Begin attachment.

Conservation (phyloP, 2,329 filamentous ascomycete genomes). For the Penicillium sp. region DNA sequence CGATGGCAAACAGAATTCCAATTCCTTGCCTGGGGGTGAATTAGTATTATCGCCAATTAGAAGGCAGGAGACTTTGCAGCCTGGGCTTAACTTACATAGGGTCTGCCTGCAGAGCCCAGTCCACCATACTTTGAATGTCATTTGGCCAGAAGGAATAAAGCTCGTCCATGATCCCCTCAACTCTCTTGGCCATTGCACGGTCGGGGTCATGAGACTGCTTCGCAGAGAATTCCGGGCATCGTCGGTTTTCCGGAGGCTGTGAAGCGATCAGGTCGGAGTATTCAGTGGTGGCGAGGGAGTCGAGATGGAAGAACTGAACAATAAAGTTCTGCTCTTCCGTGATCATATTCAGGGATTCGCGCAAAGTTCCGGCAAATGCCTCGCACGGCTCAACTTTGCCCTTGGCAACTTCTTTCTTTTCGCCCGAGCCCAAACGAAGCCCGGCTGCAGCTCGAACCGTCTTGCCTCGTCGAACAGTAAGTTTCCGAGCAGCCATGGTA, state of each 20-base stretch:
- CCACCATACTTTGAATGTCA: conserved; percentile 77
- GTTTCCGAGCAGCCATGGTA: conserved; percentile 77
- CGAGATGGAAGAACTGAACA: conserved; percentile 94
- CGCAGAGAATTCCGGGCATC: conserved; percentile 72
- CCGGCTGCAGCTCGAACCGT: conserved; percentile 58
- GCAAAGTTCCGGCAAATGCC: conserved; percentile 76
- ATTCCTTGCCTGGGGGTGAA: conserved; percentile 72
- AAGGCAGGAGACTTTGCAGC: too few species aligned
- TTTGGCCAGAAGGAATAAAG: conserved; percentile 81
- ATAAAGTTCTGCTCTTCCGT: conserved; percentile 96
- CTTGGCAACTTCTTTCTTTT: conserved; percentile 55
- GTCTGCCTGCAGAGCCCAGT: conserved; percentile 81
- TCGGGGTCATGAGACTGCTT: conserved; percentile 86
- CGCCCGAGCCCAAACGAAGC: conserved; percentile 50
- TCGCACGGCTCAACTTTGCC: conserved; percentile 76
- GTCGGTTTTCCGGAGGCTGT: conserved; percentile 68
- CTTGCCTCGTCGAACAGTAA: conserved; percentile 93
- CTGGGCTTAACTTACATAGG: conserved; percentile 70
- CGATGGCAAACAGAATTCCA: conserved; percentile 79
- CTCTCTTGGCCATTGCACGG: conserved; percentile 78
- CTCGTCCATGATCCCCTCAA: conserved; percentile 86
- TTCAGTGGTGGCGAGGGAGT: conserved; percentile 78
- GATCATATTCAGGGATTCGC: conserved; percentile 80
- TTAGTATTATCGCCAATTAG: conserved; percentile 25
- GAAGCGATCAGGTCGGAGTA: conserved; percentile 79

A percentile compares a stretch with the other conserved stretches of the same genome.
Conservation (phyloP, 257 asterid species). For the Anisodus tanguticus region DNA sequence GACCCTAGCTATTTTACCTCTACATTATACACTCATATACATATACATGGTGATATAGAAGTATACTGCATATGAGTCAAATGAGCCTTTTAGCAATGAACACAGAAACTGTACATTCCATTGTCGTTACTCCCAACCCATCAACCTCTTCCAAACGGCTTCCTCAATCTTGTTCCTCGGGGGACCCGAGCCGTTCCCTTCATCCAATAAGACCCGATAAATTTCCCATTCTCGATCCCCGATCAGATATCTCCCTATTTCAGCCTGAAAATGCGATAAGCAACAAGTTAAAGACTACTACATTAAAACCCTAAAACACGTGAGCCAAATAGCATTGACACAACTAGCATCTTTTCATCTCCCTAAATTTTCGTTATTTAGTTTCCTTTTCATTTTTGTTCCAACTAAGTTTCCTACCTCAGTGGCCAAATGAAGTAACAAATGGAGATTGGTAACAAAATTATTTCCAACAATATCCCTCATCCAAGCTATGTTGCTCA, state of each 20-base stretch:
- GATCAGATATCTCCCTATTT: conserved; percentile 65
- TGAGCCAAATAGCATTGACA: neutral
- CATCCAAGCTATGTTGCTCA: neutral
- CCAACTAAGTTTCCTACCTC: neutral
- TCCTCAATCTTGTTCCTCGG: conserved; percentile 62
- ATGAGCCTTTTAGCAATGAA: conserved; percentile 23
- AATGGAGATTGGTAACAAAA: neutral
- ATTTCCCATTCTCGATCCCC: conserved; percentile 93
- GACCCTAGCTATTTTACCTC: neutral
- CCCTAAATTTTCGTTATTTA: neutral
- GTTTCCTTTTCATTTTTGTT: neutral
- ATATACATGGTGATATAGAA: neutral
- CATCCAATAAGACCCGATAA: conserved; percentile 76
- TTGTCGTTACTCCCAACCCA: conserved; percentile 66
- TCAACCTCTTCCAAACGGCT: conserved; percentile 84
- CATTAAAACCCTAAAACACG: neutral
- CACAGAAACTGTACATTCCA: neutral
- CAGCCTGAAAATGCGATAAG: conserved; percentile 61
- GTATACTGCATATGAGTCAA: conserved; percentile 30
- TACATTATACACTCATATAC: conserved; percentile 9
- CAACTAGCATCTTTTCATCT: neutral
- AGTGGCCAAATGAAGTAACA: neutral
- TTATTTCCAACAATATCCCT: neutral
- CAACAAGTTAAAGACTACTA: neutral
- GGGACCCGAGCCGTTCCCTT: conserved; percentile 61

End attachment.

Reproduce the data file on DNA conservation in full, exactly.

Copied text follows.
Conservation (phyloP, 2,329 filamentous ascomycete genomes). For the Penicillium sp. region DNA sequence CGATGGCAAACAGAATTCCAATTCCTTGCCTGGGGGTGAATTAGTATTATCGCCAATTAGAAGGCAGGAGACTTTGCAGCCTGGGCTTAACTTACATAGGGTCTGCCTGCAGAGCCCAGTCCACCATACTTTGAATGTCATTTGGCCAGAAGGAATAAAGCTCGTCCATGATCCCCTCAACTCTCTTGGCCATTGCACGGTCGGGGTCATGAGACTGCTTCGCAGAGAATTCCGGGCATCGTCGGTTTTCCGGAGGCTGTGAAGCGATCAGGTCGGAGTATTCAGTGGTGGCGAGGGAGTCGAGATGGAAGAACTGAACAATAAAGTTCTGCTCTTCCGTGATCATATTCAGGGATTCGCGCAAAGTTCCGGCAAATGCCTCGCACGGCTCAACTTTGCCCTTGGCAACTTCTTTCTTTTCGCCCGAGCCCAAACGAAGCCCGGCTGCAGCTCGAACCGTCTTGCCTCGTCGAACAGTAAGTTTCCGAGCAGCCATGGTA, state of each 20-base stretch:
- CCACCATACTTTGAATGTCA: conserved; percentile 77
- GTTTCCGAGCAGCCATGGTA: conserved; percentile 77
- CGAGATGGAAGAACTGAACA: conserved; percentile 94
- CGCAGAGAATTCCGGGCATC: conserved; percentile 72
- CCGGCTGCAGCTCGAACCGT: conserved; percentile 58
- GCAAAGTTCCGGCAAATGCC: conserved; percentile 76
- ATTCCTTGCCTGGGGGTGAA: conserved; percentile 72
- AAGGCAGGAGACTTTGCAGC: too few species aligned
- TTTGGCCAGAAGGAATAAAG: conserved; percentile 81
- ATAAAGTTCTGCTCTTCCGT: conserved; percentile 96
- CTTGGCAACTTCTTTCTTTT: conserved; percentile 55
- GTCTGCCTGCAGAGCCCAGT: conserved; percentile 81
- TCGGGGTCATGAGACTGCTT: conserved; percentile 86
- CGCCCGAGCCCAAACGAAGC: conserved; percentile 50
- TCGCACGGCTCAACTTTGCC: conserved; percentile 76
- GTCGGTTTTCCGGAGGCTGT: conserved; percentile 68
- CTTGCCTCGTCGAACAGTAA: conserved; percentile 93
- CTGGGCTTAACTTACATAGG: conserved; percentile 70
- CGATGGCAAACAGAATTCCA: conserved; percentile 79
- CTCTCTTGGCCATTGCACGG: conserved; percentile 78
- CTCGTCCATGATCCCCTCAA: conserved; percentile 86
- TTCAGTGGTGGCGAGGGAGT: conserved; percentile 78
- GATCATATTCAGGGATTCGC: conserved; percentile 80
- TTAGTATTATCGCCAATTAG: conserved; percentile 25
- GAAGCGATCAGGTCGGAGTA: conserved; percentile 79

A percentile compares a stretch with the other conserved stretches of the same genome.
Conservation (phyloP, 257 asterid species). For the Anisodus tanguticus region DNA sequence GACCCTAGCTATTTTACCTCTACATTATACACTCATATACATATACATGGTGATATAGAAGTATACTGCATATGAGTCAAATGAGCCTTTTAGCAATGAACACAGAAACTGTACATTCCATTGTCGTTACTCCCAACCCATCAACCTCTTCCAAACGGCTTCCTCAATCTTGTTCCTCGGGGGACCCGAGCCGTTCCCTTCATCCAATAAGACCCGATAAATTTCCCATTCTCGATCCCCGATCAGATATCTCCCTATTTCAGCCTGAAAATGCGATAAGCAACAAGTTAAAGACTACTACATTAAAACCCTAAAACACGTGAGCCAAATAGCATTGACACAACTAGCATCTTTTCATCTCCCTAAATTTTCGTTATTTAGTTTCCTTTTCATTTTTGTTCCAACTAAGTTTCCTACCTCAGTGGCCAAATGAAGTAACAAATGGAGATTGGTAACAAAATTATTTCCAACAATATCCCTCATCCAAGCTATGTTGCTCA, state of each 20-base stretch:
- GATCAGATATCTCCCTATTT: conserved; percentile 65
- TGAGCCAAATAGCATTGACA: neutral
- CATCCAAGCTATGTTGCTCA: neutral
- CCAACTAAGTTTCCTACCTC: neutral
- TCCTCAATCTTGTTCCTCGG: conserved; percentile 62
- ATGAGCCTTTTAGCAATGAA: conserved; percentile 23
- AATGGAGATTGGTAACAAAA: neutral
- ATTTCCCATTCTCGATCCCC: conserved; percentile 93
- GACCCTAGCTATTTTACCTC: neutral
- CCCTAAATTTTCGTTATTTA: neutral
- GTTTCCTTTTCATTTTTGTT: neutral
- ATATACATGGTGATATAGAA: neutral
- CATCCAATAAGACCCGATAA: conserved; percentile 76
- TTGTCGTTACTCCCAACCCA: conserved; percentile 66
- TCAACCTCTTCCAAACGGCT: conserved; percentile 84
- CATTAAAACCCTAAAACACG: neutral
- CACAGAAACTGTACATTCCA: neutral
- CAGCCTGAAAATGCGATAAG: conserved; percentile 61
- GTATACTGCATATGAGTCAA: conserved; percentile 30
- TACATTATACACTCATATAC: conserved; percentile 9
- CAACTAGCATCTTTTCATCT: neutral
- AGTGGCCAAATGAAGTAACA: neutral
- TTATTTCCAACAATATCCCT: neutral
- CAACAAGTTAAAGACTACTA: neutral
- GGGACCCGAGCCGTTCCCTT: conserved; percentile 61